Monday, 10 October 2011

Newcastle 3-2 Heart: Match Analysis

This was an electric and energetic affair between two clubs who were devoted to committing players forward in the attack. Newcastle started the brightest, pressing Heart intensely to prevent their build-up play. Heart eventially grew into the contest as Newcastle's fitness faded, and although it was a fairly even game, on the balance of play, Heart did not deserve to lose; the three goals scored against them were the result of a superb Griffiths free kick from a silly foul by Germano, a mistaken pass by rookie defender Good, and a deflection off Marrone from a Byun shot that wrong-footed the keeper. Conversely, Heart's two goals were absolute marvels; rapid passing while running at pace, clever positional interchange and lethal finishing by Dugandzic.

Deans sent Newcastle out in a 4-3-3 formation; Topor-Stanely and Tiago partnered in central defence, Byun and Elrich were at left and right fullback, Wheelhouse, Wehrman and Zadkovich formed a fluid trio in central midfield. Griffiths lead the line, with Haliti at right and Abbas at left wing, although Griffiths and Haliti often exchanged positions.

Byun scored on his debut
The back-four held a relatively high-line, looking to compress the field of play. Deans instructed his attacking trio to press the Heart defence when out of possession, and this they carried out with aplomb, relentlessly harrying Thompson and Good. It was a profitable strategy as well; Griffiths scored easily when Abbas and Haliti harassed Good, who coughed up possession with a wayward pass. But the main objective of the Jets pressing was to prevent Heart's build up play; once or twice Griffiths even deliberately strayed offside to cut out Roganovic as a passing option. In this they were largely successful, forcing Roganovic to punt the ball long, although as mentioned, Newcastle tired toward the end of the match. This is the correct strategy to employ against Heart.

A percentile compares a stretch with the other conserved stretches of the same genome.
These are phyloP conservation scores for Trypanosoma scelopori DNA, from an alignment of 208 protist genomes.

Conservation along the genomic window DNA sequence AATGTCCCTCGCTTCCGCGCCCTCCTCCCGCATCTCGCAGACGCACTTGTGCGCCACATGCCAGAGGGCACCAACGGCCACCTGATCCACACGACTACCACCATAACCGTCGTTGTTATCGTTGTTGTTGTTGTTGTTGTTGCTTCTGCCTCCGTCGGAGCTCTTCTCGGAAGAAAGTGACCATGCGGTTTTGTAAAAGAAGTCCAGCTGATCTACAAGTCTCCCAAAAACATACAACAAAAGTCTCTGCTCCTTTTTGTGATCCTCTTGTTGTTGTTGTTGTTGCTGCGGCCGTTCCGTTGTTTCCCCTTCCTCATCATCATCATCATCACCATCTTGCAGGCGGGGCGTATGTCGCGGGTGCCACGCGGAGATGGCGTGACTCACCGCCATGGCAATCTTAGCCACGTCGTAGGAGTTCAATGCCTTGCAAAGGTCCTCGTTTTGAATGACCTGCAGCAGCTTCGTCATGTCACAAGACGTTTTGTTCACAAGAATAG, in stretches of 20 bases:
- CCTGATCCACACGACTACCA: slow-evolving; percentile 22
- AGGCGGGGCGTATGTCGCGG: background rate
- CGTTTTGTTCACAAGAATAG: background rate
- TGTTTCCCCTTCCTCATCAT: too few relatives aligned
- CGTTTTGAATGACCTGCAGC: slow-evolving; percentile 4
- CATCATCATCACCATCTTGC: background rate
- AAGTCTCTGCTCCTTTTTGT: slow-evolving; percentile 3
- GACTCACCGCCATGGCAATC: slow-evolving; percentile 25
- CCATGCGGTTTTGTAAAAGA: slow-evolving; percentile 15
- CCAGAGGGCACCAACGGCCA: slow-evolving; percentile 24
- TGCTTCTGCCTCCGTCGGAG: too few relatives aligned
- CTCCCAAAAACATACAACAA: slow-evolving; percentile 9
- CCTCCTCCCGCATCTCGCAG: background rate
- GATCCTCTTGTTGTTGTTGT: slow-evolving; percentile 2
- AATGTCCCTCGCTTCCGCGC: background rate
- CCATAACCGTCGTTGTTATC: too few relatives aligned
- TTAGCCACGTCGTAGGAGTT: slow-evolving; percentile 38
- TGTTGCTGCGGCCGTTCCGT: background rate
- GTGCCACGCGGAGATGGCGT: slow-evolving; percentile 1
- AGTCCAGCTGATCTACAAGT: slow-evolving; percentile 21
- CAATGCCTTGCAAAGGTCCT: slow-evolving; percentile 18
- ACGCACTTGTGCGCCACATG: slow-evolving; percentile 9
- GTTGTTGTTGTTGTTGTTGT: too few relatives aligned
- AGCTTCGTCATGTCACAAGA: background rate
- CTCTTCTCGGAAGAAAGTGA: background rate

Griffiths was simply phenonemal as the No. 9, frequently making incisive runs, imposing himself in dangerous positions and capitalising on Heart mistakes through ruthless finishing. Byun and Elrich also had productive games, advancing into midfield and overlapping.

Newcastle's midfield trio are all defensively aware players, and rotated positions. Abbas and Haliti performed well, linking with Griffiths and energetically pressing and attacking.